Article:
Giulio Romano





Name and Birthplace

Giulio Romano was born Giulio Pippi.  He became known as Giulio Romano because he was a native of Rome.  Although many important artists and architects had worked in Rome by the early sixteenth century, he was the first to have been born there.


Early Work under Raphael

Giulio began his career as one of Raphael's pupils.  Like Raphael, he had great facility as a draftsman.


By about 1515, and definitely by 1516, he is known to have been working on one of his master's commissions in the Vatican, the Stanza dell' Incendio.


Giulio played an important role in painting the fresco decorations of many of Raphael's commissions like the Loggia di Psiche at the Villa Farnesina and the Loggia of Raphael in the Vatican.


As a senior assistant to Raphael, who had been part of Bramante's circle, Giulio Romano was well schooled in Bramante's classicism.


Completion of Raphael's Commissions

After Raphael's premature death in 1520, Giulio completed many of his painting commissions like the vaulted ceiling of the garden loggia of the Villa Madama and the Sala di Costantino in the Vatican Stanze.  He also finished the large panel painting of the Transfiguration, which exemplifies the strong chiaroscuro of Raphael's late style in painting.


Early Domestic Commissions

Giulio received several architectural commissions including the Villa Turini (now the Villa Lante) in Giancola and the Palazzo Stati Maccarani in Rome.  


Early Features of Giulio's Style

As demonstrated by the Palazzo Stati Maccarani, Giulio formulated many elements of his individual style at an early point in his career. Mannerism was emerging then, and his work was clearly part of the new movement.


One of Giulio's signature features is a flat arch formed by voussoirs that create a dynamic grouping.  The voussoirs often rise to a peak that is capped by cornices suggesting the sloping members of pediments.  This combination was used for windows and niches at the Palazzo del Tè and the portal of his own palace in Mantua.  Giulio's works in Mantua are often cited as exemplars of the extremes of mannerism.



MANTUA, 1524-46


Patronage by the Gonzaga Family

In 1524, Giulio moved to Mantua to enter the service of Federico Gonzaga, who then held the title of marchese but later became Duke Federico II, first duke of Mantua.


Giulio worked for Federico until the latter's death in 1540, and thereafter, he continued to work for his brother, Cardinal Ercole Gonzaga, who became regent on behalf of Federico's young son.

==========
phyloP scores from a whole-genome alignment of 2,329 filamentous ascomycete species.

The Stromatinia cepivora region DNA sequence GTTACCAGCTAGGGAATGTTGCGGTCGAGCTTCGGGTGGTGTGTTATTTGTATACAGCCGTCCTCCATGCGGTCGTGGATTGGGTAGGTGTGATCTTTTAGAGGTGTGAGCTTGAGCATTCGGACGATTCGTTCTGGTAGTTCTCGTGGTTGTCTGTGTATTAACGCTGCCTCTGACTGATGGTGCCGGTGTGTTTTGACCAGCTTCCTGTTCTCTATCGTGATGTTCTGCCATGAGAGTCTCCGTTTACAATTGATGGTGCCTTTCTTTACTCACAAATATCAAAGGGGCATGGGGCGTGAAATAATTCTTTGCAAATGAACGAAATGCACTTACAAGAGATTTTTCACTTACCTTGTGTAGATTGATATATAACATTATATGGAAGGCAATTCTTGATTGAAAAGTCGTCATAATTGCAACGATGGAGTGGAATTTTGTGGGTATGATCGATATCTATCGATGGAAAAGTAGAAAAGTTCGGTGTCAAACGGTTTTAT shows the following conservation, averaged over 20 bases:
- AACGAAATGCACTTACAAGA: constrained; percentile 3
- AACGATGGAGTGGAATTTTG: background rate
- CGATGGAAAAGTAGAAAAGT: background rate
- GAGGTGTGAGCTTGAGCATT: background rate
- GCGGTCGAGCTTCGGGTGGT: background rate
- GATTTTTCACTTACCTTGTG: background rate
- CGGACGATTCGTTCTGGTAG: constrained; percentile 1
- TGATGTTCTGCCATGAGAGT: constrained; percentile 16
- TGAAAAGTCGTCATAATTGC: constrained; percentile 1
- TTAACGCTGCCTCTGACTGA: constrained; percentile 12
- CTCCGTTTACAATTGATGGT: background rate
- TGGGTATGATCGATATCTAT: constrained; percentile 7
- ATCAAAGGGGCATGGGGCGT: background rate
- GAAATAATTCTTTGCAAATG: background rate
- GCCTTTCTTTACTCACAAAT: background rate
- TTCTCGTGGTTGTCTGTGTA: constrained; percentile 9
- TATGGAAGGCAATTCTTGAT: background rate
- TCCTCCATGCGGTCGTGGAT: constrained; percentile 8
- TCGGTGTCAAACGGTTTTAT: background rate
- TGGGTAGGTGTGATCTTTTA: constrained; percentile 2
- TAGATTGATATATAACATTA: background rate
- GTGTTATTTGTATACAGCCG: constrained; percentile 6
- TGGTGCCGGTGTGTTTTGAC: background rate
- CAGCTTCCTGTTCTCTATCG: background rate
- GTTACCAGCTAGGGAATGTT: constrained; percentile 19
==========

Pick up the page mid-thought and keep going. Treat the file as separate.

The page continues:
Giulio's Contract

Giulio's contract was arranged by Federico's ambassador to Rome, Baldassare Castiglione, who had been a good friend of Raphael's.  Giulio received a house in Mantua and was restricted from working on projects for anyone except Federico and parties he designated.



Federico showed his pleasure with Giulio's work by appointing him to several architectural posts, which gave him authority over the architectural development of Mantua, where his contributions were well respected.


Giulio was paid well, and in 1538, he bought a large house for himself.


Remodeling Projects

Many of Giulio's commissions involved the renovation of important older buildings.


Among the more important buildings he remodeled are Mantua Cathedral, San Benedetto Po (after 1540), and the ducal residence (1536-38).


New Architectural Works

Two of the most important of Giulio's original works for the Duke are the Palazzo del Tè (c.1526-34), a villa suburbana near the Gonzaga stables just outside of Mantua, and the Cortile delle Cavallerizza (c.1539), a freestanding addition to the ducal residence that was used for tournaments and other entertainment.





Funeral Monuments


Tomb of Pietro Strozzi, Sant' Andrea, Mantua, c. 1529. The tomb of Pietro Strozzi is topped by an informally posed recumbent effigy dressed in Classical robes.  The effigy rests on a sarcophagus, which is carved with garlands, ribbons, and ox skulls, motifs that ornament the friezes of many ancient temples.  The sarcophagus stands on a caryatid-supported platform articulated as an entablature.